An hour after his announcement, Brexit Secretary Dominic Raab – the man charged with negotiating and finalizing the deal – said he was stepping down, stating that the Brexit deal in its current form suffers from deep flaws. Esther McVey, Secretary of State for Work and Pensions, submitted her letter of resignation shortly afterwards. More resignations have followed.

Labour’s shadow Cabinet Office minister, Jon Trickett, predicted that this is the beginning of the end for May’s government.

The government is falling apart before our eyes as for a second time the Brexit secretary has refused to back the prime minister’s Brexit plan. This so-called deal has unraveled before our eyes

Shailesh Vara: UK to be stuck in ‘a half-way house with no time limit’

Kicking off Thursday’s string of resignations, Vara didn’t mince words when describing his reservations about the cabinet-stamped Brexit deal.

Theresa May’s EU withdrawal agreement leaves the UK in a “halfway house with no time limit on when we will finally become a sovereign nation,” his letter of resignation states. Vara went on to warn that the draft agreement leaves a number of critical issues undecided, predicting that it “will take years to conclude” a trade deal with the bloc.

“We will be locked in a customs arrangement indefinitely, bound by rules determined by the EU over which we have no say,” he added.

Dominic Raab: Deal can’t be ‘reconciled’ with promises made to public

Announcing his resignation on Thursday morning, Brexit Secretary Dominic Raab tweeted: “I cannot in good conscience support the terms proposed for our deal with the EU.”

Raab claimed that the deal in its current form gives the EU veto power over the UK’s ability to annul the deal.

No democratic nation has ever signed up to be bound by such an extensive regime.

Former Conservative Party leader Iain Duncan Smith said that Raab’s resignation as Brexit secretary is “devastating” for May.

“It sounds like he has been ignored,” he told the BBC.

Raab’s departure will undoubtedly encourage other Brexit supporters to question the deal, political commentators have observed.

Esther McVey: Deal ‘does not honor’ Brexit referendum

Work and Pensions Secretary Esther McVey didn’t hold back when issuing her own letter of resignation. According to McVey, the deal “does not honour” the result of the Brexit referendum, in which a majority of Brits voted to leave the European Union.

Suella Braverman: ‘Unable to sincerely support’ deal

Suella Braverman, a junior minister in Britain’s Brexit ministry, issued her resignation on Thursday, saying that she couldn’t stomach the deal.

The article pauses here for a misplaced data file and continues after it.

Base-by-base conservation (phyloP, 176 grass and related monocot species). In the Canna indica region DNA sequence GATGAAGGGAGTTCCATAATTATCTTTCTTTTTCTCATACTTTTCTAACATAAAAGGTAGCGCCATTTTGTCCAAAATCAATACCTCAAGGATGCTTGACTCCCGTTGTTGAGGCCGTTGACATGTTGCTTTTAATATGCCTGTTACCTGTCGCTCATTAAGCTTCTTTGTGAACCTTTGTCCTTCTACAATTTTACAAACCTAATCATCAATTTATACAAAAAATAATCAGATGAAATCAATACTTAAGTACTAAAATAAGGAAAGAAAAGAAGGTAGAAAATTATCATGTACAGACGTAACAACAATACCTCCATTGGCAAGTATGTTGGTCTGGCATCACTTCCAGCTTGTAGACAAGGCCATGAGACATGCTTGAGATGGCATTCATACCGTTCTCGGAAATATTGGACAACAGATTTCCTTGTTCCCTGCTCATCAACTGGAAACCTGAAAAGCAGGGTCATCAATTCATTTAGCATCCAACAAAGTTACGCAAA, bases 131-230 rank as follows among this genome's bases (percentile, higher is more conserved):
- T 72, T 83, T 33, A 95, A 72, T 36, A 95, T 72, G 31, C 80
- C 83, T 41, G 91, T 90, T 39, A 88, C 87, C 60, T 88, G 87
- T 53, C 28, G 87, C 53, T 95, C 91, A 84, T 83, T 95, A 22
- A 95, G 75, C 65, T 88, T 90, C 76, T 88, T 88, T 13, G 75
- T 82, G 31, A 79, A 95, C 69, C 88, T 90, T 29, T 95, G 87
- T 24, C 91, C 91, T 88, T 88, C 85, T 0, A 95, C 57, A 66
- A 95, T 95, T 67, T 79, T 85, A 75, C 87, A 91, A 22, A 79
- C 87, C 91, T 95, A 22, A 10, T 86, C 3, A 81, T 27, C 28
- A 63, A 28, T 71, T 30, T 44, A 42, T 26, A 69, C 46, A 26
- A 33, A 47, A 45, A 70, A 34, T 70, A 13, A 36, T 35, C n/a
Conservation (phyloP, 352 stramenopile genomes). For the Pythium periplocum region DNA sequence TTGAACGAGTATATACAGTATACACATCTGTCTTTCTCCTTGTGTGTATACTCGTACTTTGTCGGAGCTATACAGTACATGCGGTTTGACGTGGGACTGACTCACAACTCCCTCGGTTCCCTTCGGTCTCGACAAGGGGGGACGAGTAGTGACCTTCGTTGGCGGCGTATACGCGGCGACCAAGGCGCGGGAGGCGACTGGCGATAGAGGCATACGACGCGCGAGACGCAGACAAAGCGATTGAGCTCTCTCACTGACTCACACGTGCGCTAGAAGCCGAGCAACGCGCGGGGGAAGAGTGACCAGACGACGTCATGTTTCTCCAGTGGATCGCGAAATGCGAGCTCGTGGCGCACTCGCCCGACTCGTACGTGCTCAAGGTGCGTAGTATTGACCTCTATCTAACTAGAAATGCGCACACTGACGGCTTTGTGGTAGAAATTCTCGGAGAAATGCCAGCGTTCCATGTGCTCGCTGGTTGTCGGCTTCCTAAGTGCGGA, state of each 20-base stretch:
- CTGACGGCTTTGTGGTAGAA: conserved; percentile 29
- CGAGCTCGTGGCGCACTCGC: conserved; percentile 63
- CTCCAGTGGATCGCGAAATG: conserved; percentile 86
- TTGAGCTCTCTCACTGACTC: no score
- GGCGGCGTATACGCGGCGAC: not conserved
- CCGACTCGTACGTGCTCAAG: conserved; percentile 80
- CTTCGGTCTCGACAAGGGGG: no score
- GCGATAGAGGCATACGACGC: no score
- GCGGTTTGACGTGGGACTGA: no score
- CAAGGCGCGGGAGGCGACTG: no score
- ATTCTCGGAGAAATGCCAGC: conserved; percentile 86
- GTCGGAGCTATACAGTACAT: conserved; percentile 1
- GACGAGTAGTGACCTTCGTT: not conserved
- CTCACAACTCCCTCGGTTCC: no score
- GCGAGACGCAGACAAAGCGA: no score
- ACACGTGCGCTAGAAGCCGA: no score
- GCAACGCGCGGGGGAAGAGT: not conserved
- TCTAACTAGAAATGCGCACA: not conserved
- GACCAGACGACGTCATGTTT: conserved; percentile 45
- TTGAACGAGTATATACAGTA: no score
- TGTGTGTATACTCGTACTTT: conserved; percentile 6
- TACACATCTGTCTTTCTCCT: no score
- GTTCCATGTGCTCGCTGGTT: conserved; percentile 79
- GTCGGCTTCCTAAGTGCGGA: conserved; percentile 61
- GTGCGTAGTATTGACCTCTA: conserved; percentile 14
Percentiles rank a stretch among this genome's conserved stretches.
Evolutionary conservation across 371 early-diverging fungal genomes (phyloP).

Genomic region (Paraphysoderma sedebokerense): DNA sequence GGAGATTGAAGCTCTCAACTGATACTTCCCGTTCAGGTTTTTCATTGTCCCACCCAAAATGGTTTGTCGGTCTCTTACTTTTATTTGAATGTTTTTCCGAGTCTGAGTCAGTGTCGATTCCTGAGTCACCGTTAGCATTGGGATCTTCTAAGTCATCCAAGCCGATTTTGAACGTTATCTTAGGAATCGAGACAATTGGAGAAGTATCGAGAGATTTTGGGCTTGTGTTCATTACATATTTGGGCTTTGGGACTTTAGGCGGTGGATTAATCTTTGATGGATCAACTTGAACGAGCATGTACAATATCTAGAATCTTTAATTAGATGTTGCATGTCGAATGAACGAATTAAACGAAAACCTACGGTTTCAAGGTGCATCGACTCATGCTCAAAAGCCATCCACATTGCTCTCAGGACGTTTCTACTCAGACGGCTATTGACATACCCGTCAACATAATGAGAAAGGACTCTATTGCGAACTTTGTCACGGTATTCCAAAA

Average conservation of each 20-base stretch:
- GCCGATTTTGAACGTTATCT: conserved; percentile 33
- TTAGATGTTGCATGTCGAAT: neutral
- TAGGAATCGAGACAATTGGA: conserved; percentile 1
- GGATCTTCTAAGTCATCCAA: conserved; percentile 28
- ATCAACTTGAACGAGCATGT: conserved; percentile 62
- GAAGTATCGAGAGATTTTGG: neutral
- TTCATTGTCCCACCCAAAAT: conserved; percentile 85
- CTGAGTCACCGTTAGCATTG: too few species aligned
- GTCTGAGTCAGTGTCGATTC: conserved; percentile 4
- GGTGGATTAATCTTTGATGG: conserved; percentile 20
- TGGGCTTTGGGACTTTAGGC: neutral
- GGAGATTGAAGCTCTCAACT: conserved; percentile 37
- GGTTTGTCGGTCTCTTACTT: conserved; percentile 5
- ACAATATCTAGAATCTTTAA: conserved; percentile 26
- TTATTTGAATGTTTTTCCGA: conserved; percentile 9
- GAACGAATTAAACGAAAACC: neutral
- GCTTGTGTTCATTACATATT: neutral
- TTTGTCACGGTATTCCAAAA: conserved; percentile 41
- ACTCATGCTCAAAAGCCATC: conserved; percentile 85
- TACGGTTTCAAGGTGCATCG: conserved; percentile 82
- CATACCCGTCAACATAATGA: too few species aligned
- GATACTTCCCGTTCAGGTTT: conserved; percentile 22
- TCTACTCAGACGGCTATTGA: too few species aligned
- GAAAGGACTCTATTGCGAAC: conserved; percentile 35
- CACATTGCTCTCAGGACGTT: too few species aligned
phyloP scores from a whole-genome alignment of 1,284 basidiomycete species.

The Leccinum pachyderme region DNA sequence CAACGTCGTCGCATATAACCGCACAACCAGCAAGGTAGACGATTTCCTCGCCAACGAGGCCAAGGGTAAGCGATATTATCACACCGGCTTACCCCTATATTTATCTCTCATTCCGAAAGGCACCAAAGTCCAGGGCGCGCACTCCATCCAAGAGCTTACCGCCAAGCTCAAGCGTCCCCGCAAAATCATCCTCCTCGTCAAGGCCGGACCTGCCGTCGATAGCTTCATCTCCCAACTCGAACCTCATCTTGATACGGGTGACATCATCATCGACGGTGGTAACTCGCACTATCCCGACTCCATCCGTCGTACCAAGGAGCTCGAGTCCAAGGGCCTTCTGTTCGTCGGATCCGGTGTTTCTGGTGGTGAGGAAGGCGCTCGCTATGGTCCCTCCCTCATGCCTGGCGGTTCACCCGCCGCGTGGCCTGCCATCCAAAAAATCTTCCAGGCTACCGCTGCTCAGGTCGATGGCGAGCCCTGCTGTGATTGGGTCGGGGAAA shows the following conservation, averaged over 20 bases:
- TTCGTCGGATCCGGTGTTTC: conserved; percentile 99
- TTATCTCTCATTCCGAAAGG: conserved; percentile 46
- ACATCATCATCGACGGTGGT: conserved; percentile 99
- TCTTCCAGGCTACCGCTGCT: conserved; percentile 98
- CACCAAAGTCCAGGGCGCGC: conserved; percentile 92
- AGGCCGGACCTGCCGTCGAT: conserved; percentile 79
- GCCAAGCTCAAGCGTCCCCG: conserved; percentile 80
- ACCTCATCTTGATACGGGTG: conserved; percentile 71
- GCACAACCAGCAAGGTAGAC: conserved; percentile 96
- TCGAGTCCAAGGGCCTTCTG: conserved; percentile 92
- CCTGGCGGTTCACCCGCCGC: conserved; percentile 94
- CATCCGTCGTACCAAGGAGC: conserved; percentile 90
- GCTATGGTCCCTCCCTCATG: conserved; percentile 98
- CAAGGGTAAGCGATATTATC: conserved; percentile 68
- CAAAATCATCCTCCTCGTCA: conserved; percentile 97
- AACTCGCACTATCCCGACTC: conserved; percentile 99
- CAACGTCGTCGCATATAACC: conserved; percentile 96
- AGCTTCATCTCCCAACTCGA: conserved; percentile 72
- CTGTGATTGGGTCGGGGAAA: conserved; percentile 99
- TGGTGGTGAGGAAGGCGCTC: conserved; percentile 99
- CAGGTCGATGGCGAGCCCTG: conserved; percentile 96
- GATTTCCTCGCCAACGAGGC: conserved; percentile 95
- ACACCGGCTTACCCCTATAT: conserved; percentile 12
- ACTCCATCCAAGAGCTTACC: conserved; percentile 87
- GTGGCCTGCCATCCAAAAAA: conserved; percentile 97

“I now find myself unable to sincerely support the deal agreed yesterday by cabinet,” she said in a letter posted on Twitter.

Suella Braverman, MP Parliamentary Under Secretary of State for the Department for Exiting the EU © Global Look Press / Joel Goodman
Braverman said that the deal is not what the British people voted for, and threatened to tear the country apart.

“It prevents an unequivocal exit from a customs union with the EU,” she said.

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Five Saudis Face Death Penalty Over Khashoggi Killing; Crown Prince Cleared

According to the Saudi prosecutor, five people charged are believed to have been involved in “ordering and executing the crime.”

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Via Zerohedge


Saudi Arabia public prosecutor Sheikh Shaalan al-Shaalan said on Thursday that the kingdom will seek the death penalty for five suspects among the 11 charged in the killing of journalist Jamal Khashoggi, confirming suspicions that members of the murder squad purportedly sent to “interrogate” Khashoggi will now themselves face beheadings as the Saudi Royal Family closes ranks around the Crown Prince, per the FT.

As for Mohammed bin Salman who runs the day to day affairs of the world’s top oil exporter and is the de facto head of OPEC, the prosecutor said had “no knowledge” of the mission, effectively absolving him of any domestic suspicion, if not international.

The charges were handed down after the kingdom dismissed five senior intelligence officers and arrested 18 Saudi nationals in connection with Khashoggi’s disappearance. The Saudi insider-turned-dissident journalist disappeared on Oct. 2 after entering the Saudi Arabian consulate in Istanbul to pick up documents that would have allowed him to marry his fiance. Khashoggi was a legal resident of Virginia.